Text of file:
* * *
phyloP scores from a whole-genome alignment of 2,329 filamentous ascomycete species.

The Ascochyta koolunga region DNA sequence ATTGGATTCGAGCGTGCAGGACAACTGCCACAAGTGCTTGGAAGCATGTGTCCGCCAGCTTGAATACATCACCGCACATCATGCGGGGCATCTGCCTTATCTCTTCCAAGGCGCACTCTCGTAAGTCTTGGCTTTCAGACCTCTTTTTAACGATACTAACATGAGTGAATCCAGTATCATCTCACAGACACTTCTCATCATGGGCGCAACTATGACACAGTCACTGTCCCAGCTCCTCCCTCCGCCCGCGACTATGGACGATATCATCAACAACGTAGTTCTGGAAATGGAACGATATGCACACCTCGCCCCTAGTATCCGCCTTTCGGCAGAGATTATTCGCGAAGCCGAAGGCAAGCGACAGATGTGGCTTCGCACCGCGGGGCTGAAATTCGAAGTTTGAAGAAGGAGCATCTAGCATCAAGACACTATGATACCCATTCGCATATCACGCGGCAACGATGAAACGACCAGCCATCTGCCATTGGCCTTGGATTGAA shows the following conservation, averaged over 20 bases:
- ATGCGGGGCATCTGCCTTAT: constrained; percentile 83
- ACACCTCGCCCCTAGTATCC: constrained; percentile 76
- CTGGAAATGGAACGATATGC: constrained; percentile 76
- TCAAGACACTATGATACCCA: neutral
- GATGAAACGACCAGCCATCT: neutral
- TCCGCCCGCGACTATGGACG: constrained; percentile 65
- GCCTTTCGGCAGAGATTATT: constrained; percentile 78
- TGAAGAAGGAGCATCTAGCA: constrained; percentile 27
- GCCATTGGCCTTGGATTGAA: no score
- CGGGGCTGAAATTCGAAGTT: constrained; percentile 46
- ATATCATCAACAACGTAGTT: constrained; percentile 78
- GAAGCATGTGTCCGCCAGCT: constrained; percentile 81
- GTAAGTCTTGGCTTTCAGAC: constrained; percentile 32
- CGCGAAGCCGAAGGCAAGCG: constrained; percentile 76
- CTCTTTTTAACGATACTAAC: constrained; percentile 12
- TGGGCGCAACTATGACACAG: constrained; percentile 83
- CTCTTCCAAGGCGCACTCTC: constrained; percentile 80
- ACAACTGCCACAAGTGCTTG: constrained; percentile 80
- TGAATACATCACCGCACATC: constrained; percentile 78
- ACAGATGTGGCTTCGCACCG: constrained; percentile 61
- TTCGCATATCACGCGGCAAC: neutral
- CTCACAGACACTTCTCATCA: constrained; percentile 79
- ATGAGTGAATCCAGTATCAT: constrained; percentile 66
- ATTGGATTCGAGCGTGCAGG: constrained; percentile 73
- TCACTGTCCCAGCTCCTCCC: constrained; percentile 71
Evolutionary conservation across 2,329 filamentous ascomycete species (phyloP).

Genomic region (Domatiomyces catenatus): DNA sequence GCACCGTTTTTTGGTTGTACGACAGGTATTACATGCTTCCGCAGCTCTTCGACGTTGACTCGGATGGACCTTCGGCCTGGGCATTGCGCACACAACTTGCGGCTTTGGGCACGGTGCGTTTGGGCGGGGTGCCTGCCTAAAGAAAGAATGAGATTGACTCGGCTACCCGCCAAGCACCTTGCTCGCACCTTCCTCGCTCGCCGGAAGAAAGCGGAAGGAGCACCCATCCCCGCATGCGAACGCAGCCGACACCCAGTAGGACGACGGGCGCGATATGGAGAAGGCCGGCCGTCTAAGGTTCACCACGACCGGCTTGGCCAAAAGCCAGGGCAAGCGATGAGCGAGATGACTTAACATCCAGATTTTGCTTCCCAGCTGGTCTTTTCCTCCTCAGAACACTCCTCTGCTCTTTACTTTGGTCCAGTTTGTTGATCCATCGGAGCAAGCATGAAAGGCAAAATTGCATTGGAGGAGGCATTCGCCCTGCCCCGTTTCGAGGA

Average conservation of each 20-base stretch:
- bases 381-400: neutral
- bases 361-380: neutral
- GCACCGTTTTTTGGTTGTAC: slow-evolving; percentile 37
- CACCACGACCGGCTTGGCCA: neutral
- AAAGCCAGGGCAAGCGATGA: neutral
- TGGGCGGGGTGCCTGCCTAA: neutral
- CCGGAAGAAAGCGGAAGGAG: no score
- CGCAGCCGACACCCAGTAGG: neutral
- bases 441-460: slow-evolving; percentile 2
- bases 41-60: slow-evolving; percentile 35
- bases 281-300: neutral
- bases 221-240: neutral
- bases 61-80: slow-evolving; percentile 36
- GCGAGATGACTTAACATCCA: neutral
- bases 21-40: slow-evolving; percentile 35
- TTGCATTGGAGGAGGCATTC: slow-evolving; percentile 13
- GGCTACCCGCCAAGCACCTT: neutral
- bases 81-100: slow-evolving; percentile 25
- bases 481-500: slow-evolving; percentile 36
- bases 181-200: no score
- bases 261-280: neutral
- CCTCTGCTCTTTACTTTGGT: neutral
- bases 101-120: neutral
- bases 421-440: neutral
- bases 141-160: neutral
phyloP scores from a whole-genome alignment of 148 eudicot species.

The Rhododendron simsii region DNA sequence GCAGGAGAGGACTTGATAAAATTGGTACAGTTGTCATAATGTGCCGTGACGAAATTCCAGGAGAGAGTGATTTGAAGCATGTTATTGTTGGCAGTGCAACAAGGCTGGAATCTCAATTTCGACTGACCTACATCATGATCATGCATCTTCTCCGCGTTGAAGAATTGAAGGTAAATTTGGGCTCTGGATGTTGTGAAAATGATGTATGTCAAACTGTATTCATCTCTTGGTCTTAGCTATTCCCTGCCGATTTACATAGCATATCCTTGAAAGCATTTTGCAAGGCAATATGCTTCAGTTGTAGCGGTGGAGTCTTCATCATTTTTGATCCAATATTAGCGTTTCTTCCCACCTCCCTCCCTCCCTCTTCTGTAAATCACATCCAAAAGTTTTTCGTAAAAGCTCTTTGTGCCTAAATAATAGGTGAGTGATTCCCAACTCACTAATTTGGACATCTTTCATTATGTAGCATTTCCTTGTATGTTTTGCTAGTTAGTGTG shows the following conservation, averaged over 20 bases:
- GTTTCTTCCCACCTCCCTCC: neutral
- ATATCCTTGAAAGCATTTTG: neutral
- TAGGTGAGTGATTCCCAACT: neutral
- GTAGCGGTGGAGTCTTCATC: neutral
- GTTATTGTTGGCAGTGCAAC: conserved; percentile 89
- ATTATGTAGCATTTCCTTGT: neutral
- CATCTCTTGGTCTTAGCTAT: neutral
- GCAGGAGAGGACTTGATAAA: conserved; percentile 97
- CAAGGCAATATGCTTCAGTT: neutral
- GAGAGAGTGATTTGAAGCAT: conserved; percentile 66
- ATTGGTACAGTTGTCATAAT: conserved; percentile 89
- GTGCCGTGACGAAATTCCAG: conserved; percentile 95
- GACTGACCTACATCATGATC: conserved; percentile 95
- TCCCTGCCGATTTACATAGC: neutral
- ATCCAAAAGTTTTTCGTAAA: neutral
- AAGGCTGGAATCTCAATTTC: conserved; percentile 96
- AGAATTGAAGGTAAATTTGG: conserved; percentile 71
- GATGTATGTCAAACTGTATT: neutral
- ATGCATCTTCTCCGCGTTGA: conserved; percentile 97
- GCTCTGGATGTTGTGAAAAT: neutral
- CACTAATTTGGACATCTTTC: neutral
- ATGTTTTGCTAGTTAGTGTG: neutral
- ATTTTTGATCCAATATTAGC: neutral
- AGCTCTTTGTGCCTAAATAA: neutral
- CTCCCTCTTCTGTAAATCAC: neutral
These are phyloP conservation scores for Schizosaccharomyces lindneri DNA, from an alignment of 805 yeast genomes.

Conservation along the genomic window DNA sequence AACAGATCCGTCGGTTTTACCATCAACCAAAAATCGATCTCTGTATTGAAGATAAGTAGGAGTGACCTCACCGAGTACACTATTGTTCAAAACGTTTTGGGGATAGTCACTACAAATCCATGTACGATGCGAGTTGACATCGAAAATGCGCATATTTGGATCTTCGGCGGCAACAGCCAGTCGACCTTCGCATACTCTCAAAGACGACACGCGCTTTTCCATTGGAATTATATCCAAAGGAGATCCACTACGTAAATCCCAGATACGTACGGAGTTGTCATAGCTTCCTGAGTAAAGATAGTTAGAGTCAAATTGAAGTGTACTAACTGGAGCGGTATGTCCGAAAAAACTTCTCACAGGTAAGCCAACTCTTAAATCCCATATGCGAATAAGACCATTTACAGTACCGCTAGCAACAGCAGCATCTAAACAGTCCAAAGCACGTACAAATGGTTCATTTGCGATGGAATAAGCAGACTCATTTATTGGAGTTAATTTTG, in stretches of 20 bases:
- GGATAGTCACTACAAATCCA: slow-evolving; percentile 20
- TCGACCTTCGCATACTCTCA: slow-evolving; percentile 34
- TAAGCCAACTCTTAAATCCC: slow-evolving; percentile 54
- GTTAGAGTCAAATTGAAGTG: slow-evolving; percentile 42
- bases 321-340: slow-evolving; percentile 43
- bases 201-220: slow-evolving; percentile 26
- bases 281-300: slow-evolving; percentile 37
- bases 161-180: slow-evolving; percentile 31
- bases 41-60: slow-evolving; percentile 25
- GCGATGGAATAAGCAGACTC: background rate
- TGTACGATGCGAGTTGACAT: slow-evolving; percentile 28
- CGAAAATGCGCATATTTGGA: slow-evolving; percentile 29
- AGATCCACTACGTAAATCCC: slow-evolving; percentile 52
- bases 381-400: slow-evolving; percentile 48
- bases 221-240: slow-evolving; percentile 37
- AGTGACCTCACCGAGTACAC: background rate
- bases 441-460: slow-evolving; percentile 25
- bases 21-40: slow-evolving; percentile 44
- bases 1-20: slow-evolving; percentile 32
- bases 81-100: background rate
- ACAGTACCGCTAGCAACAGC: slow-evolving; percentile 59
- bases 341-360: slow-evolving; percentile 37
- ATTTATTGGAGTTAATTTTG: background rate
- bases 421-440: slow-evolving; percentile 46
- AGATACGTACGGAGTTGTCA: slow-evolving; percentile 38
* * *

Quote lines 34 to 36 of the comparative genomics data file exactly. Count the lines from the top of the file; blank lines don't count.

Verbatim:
- CACCACGACCGGCTTGGCCA: neutral
- AAAGCCAGGGCAAGCGATGA: neutral
- TGGGCGGGGTGCCTGCCTAA: neutral